6 Ways That Pandemics And The Environment Are Inseparable

Wednesday, July 22, 2020 by Extinction Rebellion

Pandemics, ecology, and climate are hopelessly intertwined. The climate and ecological crisis sickens and displaces both wild animals and human beings. It creates excellent conditions for pests like ticks and mosquitoes to breed as well as for deadly bacteria to multiply. And it literally thaws ancient pathogens from the ground. All of these lead to disease, which, when left unchecked, can result in pandemics.  This post explains some of the less-visible connections between infectious disease and the climate and ecological crisis; how many pandemics begin; and how, by fighting against environmental destruction, we can also play a part in preventing the next pandemic.

Two-legged COVID-19 virus licking a melting earth ice cream cone

1. Pandemics Start with Wild Animals

sick pangolin in a small cage, coughing COVID-19

What are some similarities between COVID-19, SARS, MERS, Ebola, swine flu (H1N1), Lyme disease, West Nile fever, and HIV/AIDS?

All of these originated in wildlife before jumping to humans. The ancestors of HIV/AIDS and Ebola were first identified in chimpanzees, while West Nile fever and swine flu were first found in birds. (Also known as H1N1, swine flu originated in birds, jumped to pigs, and finally got to humans.) The remaining diseases originated in bats.

In the case of COVID-19, there is strong evidence that an infected bat (1) came in close contact with other wild animals (very likely caged and stressed pangolins and civet cats) that were then exposed to, and possibly eaten by, a human who became infected.(2)(3) Airplanes and cruise ships then spread the disease worldwide, and the rest is history.

2. Wilderness Is a Wall that Keeps out Disease. We're Destroying It.

disease-carrying bat in a clear-cut forest, thinking about an apple and flying towards a city where the Apple logo is visible on a building

In healthy natural environments, wild animals’ diseases circulate mostly in the wild and keep away from humans, with plant and animal diversity shielding humans from infection.(4)(5) This is largely because the vast majority of wild animals (including the previously-mentioned civet cats, pangolins, and most birds and bats) are afraid of humans and do their best to avoid us. Furthermore, with a multitude of wild animals available to infect, bacteria and viruses have little incentive to adapt themselves to human hosts.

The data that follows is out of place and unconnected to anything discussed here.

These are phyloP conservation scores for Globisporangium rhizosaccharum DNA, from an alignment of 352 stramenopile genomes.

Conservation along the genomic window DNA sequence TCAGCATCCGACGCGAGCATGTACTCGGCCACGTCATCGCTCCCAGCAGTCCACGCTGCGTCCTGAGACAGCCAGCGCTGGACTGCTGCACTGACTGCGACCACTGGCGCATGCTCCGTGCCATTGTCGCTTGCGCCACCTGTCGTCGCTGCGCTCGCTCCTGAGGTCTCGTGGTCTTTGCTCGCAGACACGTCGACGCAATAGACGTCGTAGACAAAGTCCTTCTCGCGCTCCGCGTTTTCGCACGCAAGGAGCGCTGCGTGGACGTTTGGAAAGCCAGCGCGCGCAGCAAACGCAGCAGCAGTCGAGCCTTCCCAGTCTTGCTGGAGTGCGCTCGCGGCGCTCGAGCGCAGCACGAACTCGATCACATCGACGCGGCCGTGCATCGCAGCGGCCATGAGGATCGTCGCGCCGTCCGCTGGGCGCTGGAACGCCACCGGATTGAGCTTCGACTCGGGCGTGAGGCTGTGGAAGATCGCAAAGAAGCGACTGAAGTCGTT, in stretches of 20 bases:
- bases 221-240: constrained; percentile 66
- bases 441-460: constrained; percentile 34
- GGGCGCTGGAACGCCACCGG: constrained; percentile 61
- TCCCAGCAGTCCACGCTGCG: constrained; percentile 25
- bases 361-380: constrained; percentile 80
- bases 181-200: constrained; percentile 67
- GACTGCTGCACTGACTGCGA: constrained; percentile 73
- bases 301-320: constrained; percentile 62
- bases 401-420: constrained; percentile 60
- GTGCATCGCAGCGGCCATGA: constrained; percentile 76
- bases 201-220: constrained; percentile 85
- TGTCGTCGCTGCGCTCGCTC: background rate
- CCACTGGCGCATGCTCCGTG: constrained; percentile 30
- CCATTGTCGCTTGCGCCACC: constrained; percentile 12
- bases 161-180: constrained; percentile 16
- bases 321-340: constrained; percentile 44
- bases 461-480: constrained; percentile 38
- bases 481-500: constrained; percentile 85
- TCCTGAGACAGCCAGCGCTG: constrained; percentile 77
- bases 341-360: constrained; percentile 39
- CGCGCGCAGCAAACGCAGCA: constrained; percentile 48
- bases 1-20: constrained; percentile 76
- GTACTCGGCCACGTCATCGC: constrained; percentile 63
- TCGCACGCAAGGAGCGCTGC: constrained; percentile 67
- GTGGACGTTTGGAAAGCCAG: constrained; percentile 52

But when people destroy nature – cutting down forests to make farm land, criss-crossing wilderness with roads and pipelines, disruptively damming and diverting rivers that wild animals depend on – it kills those animals. It fragments animal communities, and causes the survivors to be hungry and stressed – becoming perfect incubators for disease. This also encourages those same animals to venture closer to humans to search for food.

Scientists believe that this is why shrinking wilderness and disease outbreaks go hand in hand.(6)(7)(8) Destroying nature sickens wild animals, then brings their contagious diseases to us.

3. The Climate Crisis Strengthens Existing Diseases

Animal-borne diseases like Lyme disease, malaria, West Nile fever, and dengue are already moving into new regions. This is because longer, hotter summers, warmer winters, and increased annual rainfall cause the ticks, mosquitos, and fleas that carry these diseases to shift habitats, moving into areas that were previously inhospitable to them. (9)(10)

By way of example, Europe has seen a sharp and shocking spike in West Nile virus infections, after years of record-breaking warmth,(11)(9) while in North America, warmer winters have dramatically expanded ticks’ ranges and made Lyme disease into a household name.(12)(13)(14)

Like animal-borne diseases, diarrheal diseases like Salmonella and campylobacteriosis too benefit from higher temperatures and extreme weather. This is because warmer temperatures allow bacteria to multiply faster, while extreme weather creates flooding, sewage spillover, and standing pools of water, which all provide prime bacterial breeding grounds. (15)(16)(17)

friendly anthropomorphic Salmonella bacteria and mosquito sitting in a warm puddle of water, enjoying it like a hot tub

As the earth warms, warmer winters no longer kill disease-carrying pests. Warmer and longer summers, flooding, and extreme precipitation provide pests and bacteria more time and better conditions for reproduction. And all of these contribute to the spread of disease.

4. Air Pollution Weakens Our Defenses

Many people know that air pollution worsens asthma and heart disease(18)(19), but did you know that it also corresponded with deaths from infectious diseases?